Broader use of lightweight materials, such as aluminum, and ever more efficient new engines top the list of strategies the auto industry is using to meet 2025 Corporate Average Fuel Economy or CAFE standard of 54.5 mpg, according the annual Wards Auto survey of engineers from both automakers and major suppliers.

The study, sponsored by DuPont Automotive, also shows that carmakers and suppliers are taking a hard look at a variety of technologies as the mid-term review deadline looms. Interest in diesel engines, fuel cell and even bio-fuels all increased in this year’s survey.

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However, transmission technologies, new to this year’s survey, and electrification form the second tier of strategies, according to the nearly 900 respondents in the automotive design and engineering community.  (more…)

New Car Buyers Pushing for Better Fuel Economy

Report shows federal mandate, consumer demand drives improvement.

by on Jun.23, 2014

Trucks are hot sellers these days, in some measure because they are getting better gas mileage than ever.

With new cars and trucks getting better gas mileage than ever and new vehicle sales hitting record highs, it’s no surprise that consumers expect their new purchases to continue to be more fuel efficient.

The Consumer Federation of America (CFA) released the results of its annual report today, which found that new vehicles are not only more economical, but also consumers are in favor of the fuel-efficiency rules helping to usher these vehicles to the market.

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“Consumers want and expect the vehicles they intend to purchase to get significantly higher fuel economy,” said Mark Cooper, CFA’s director of research. “Many Americans struggle to live within their budgets, and a large majority are troubled about future gasoline prices.” (more…)

Proposed 54.5 MPG Standard Wins Support of Labor, Consumer Groups

Consumers should save money from Day One, advocates insist.

by on Jan.17, 2012

The proposed 54.5 mpg rule could create 100,000 new jobs, according to UAW Pres. Bob King.

The United Auto Workers is out to mend its once-robust ties to the environmental movement.

In the past, the union had opposed raising fuel economy standards because it feared higher standards for trucks could lead to the elimination of jobs. During much of the last three decades, the union had been persuaded that changing the fuel-economy standards would weaken the domestic carmakers’ tight grip on the US truck market.

The union reversed its position in 2009 under pressure from the Obama administration, which was in the midst of bailing General Motors and Chrysler.  But this time the union voluntarily teamed up with various environmental groups to support new standards that will boost federal fuel-economy standards.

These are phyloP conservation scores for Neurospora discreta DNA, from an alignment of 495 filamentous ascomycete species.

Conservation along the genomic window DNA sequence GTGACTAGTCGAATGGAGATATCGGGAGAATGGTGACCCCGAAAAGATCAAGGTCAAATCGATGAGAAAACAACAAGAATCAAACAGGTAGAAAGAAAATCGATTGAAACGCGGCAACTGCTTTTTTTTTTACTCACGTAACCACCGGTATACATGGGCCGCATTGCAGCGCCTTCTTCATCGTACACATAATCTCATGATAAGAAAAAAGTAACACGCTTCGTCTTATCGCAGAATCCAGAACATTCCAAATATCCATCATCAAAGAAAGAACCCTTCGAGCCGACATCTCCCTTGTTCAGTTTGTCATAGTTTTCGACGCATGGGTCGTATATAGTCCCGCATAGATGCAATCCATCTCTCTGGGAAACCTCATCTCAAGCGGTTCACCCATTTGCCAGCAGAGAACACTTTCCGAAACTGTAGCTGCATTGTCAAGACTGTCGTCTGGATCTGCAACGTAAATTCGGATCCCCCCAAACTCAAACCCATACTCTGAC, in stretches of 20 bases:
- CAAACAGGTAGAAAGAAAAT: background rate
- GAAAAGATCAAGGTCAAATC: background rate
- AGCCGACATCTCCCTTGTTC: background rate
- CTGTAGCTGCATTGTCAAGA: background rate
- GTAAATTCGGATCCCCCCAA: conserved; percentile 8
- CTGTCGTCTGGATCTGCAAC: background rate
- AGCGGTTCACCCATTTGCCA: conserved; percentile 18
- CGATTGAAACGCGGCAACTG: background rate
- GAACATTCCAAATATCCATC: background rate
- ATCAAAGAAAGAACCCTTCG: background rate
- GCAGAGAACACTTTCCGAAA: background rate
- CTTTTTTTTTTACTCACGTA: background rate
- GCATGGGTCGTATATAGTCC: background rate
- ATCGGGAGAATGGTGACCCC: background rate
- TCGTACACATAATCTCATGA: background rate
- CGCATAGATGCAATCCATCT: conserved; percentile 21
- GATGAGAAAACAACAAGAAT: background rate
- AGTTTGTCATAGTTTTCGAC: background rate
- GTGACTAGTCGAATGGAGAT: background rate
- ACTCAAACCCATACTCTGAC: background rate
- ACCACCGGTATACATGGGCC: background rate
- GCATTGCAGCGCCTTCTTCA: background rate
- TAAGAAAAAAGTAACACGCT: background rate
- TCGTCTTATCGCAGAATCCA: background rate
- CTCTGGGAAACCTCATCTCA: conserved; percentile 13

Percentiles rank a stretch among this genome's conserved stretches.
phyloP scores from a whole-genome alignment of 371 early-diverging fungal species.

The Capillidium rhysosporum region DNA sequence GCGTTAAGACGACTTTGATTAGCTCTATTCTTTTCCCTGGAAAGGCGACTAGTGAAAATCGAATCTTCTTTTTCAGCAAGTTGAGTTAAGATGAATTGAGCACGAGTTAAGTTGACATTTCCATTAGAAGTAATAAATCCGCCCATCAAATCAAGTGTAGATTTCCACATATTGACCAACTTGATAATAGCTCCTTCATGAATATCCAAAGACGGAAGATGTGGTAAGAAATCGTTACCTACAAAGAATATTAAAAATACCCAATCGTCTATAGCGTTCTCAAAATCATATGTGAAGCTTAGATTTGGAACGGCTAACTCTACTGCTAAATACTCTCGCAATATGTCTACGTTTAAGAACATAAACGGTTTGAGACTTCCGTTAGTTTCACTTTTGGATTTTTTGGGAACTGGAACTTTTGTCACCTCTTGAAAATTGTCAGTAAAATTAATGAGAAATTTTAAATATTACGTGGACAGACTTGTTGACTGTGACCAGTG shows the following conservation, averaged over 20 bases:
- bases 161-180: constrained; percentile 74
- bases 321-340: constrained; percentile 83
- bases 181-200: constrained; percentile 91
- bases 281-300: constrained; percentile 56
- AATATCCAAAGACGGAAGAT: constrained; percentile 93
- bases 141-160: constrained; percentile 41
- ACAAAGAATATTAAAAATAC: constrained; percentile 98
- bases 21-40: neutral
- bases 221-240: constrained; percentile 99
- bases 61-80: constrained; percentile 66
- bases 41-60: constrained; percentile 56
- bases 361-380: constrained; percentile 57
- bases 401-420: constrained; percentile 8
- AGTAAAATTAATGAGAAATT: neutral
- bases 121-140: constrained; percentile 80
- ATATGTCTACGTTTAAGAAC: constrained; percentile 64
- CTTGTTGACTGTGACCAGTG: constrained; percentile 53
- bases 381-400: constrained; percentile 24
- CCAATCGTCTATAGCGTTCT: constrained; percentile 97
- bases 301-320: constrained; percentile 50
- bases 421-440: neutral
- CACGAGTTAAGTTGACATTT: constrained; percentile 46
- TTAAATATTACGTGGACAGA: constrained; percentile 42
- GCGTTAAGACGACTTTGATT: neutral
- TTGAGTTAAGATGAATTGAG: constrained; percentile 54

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UAW President Bob King said Tuesday that he is convinced the new standards, which will raise fuel standards for automaker to 54.5 miles per gallon by 2025, will help create new jobs in the U.S. by promoting new technology.

“The proposed rules are sensible, achievable, and needed,” King said, adding “the incremental increase in the price of a vehicle will covered by the money consumes will save by using less fuel,” added King, who cited UAW legend Walter Reuther’s dictum that it not only wanted clean factories, it also wanted clean lakes.

King also said in the past the union has to reestablish its ties to groups in the environmental movement to bolster its overall position in American society.

“They are good for the auto industry and its workers, good for the broader economy, good for the environment and good for our national security,” said King. “The drive to bring innovative fuel-saving technologies to market is transforming the auto industry in the United States and creating good jobs from the research lab to the factory floor.”

King said proposed standards to increase fuel economy and reduce tailpipe emissions have broad economic and social benefits and enjoy wide public support – a position echoed by environmental leaders during testimony in Detroit.

The proposed rules also take into account the importance of specialized vehicles such as big up trucks, which are vital to domestic manufacturers.

King joined several environmental, industry, educational and citizen groups to testify before the U.S. Environmental Protection Administration and the National Highway Traffic Safety Administration about new standards proposed by the Obama administration.

“With these rules in place, there’s a much smaller chance you’ll see ugly pictures of beautiful birds covered in petroleum,” said Larry Schweiger, CEO of the National Wildlife Federation.

“We’ll reduce greenhouse gas pollution by 2 billion tons, and cut our consumption of oil by 3.4 million barrels a day. That will reduce the need for risky drilling in fragile habitats,” Schweiger said.

David Foster, Executive Director of the BlueGreen Alliance, a partnership between U.S. labor unions and environmental organizations, said: “These standards are moving America to a clean energy economy that creates good jobs that are also good for our environment.

“2012 is expected to be the third straight year of double-digit auto sales growth for the US, with many consumers upgrading their older vehicles for cleaner cars now available on the market. The 54.5 miles per gallon standard will continue to fuel that comeback for years to come,” said Foster.

The Detroit hearings brought out some dissenting opinions from the likes of Don Chalmers, a New Mexico Ford dealer who served as a representative for the National Automobile Dealers Association.  He cautioned that federal regulators avoid “rushing headlong” into new rules that could have unintended consequences.

On a financial front, Chalmers argued that the new CAFE rules will bump monthly payments up by $60 to $70 a month and, perhaps more concerning, result in vehicles that buyers won’t want.

“If the customers don’t want to buy these products, we all lose,” he cautioned.

The proposed rules, which will modify standards already set to rise to 37.5 mpg by 2016, have caused a split within the auto industry itself.  General Motors, Toyota and Hyundai are supporting the change, the Korean maker’s U.S. CEO John Krafcik telling, “Of course, we’re positive on it.”  But several makers, including Volkswagen and Daimler, have refused to lend their support.

Paul A. Eisenstein contributed to this report.